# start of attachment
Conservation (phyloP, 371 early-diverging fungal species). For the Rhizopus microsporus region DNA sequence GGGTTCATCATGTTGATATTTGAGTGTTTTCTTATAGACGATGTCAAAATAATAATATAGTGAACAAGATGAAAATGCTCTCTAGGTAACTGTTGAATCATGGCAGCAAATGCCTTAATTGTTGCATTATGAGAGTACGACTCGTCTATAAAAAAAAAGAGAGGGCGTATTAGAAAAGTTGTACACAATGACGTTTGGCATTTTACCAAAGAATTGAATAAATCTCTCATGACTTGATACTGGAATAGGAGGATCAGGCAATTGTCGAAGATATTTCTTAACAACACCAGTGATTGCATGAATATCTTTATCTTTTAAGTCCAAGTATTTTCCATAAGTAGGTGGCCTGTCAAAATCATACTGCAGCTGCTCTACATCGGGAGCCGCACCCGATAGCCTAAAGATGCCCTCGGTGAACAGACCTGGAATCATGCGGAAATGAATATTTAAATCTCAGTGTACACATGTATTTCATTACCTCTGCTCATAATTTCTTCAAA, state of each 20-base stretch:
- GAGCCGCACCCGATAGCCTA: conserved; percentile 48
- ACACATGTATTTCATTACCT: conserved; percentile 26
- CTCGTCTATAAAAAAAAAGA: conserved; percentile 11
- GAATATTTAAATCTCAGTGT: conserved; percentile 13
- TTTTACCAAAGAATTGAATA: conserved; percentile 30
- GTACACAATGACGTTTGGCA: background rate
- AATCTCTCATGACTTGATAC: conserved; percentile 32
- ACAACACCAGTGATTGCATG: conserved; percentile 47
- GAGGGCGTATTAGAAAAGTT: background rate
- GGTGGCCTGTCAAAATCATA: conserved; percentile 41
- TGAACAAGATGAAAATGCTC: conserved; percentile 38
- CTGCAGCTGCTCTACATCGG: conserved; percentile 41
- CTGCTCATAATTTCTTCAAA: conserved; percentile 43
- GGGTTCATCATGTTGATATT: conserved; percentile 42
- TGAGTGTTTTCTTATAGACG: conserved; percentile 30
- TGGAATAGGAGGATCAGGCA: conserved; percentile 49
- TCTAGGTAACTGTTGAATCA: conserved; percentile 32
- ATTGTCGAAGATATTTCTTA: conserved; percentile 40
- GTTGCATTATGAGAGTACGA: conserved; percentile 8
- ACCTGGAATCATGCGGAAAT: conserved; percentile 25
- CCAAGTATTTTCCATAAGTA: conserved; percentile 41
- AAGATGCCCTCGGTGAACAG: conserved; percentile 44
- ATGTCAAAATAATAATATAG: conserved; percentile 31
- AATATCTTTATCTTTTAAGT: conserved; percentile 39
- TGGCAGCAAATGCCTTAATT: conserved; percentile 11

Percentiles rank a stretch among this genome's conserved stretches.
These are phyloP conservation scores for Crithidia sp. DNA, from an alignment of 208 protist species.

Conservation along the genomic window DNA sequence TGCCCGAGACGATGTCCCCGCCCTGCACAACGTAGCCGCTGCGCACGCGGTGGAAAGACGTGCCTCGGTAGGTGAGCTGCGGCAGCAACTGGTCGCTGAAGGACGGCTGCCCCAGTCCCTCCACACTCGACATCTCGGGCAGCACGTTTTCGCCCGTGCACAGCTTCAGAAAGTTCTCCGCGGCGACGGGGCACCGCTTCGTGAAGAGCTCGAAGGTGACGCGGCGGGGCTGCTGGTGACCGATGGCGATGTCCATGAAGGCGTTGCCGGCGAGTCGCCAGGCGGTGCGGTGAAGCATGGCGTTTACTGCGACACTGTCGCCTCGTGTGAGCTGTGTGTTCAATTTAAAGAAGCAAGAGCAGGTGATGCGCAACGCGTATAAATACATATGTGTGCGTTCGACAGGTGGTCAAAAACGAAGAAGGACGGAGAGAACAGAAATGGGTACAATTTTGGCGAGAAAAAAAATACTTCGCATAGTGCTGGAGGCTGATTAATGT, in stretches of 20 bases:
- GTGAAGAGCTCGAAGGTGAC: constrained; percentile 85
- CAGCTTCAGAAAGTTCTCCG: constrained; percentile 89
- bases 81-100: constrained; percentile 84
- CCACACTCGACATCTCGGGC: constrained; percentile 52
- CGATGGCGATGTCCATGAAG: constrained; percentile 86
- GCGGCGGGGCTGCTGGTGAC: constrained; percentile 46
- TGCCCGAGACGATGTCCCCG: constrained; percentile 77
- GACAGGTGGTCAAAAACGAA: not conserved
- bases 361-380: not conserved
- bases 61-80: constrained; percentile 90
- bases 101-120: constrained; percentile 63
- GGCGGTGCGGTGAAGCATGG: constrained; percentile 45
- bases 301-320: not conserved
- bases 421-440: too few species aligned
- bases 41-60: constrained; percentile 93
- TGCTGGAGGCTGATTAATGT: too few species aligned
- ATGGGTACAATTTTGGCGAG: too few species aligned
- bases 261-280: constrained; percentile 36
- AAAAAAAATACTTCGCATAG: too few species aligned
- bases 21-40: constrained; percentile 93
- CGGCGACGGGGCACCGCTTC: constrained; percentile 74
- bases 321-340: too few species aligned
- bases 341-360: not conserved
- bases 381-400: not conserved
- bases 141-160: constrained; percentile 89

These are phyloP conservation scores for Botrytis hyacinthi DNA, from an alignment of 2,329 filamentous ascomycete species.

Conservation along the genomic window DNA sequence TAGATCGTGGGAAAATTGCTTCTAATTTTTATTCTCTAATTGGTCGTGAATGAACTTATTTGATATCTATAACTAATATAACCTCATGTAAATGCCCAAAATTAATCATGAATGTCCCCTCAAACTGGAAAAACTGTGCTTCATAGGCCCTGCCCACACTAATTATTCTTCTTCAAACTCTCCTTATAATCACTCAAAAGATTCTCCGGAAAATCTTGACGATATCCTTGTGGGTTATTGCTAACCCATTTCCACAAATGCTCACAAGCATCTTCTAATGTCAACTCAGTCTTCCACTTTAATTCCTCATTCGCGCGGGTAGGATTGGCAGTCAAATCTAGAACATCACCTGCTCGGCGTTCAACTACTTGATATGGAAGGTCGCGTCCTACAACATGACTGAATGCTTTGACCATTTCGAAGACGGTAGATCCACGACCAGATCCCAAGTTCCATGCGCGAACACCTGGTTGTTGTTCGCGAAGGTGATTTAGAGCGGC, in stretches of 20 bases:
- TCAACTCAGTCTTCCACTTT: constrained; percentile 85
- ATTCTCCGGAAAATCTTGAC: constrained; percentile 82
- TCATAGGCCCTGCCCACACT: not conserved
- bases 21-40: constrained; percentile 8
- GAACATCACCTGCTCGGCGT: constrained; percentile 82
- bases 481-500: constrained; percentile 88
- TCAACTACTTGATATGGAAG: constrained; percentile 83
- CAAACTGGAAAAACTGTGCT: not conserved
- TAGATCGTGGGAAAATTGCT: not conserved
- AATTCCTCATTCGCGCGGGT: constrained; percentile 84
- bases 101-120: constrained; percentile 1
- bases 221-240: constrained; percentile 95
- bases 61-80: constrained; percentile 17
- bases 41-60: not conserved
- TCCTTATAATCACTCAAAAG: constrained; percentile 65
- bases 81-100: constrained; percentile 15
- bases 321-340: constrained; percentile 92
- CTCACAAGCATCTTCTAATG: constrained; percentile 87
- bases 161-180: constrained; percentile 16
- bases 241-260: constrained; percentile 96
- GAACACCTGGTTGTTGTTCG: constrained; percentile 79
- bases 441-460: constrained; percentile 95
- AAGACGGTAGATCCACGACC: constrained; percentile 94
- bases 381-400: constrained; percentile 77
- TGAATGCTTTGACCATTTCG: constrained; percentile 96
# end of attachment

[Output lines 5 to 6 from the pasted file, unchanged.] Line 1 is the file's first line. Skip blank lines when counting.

- GAATATTTAAATCTCAGTGT: conserved; percentile 13
- TTTTACCAAAGAATTGAATA: conserved; percentile 30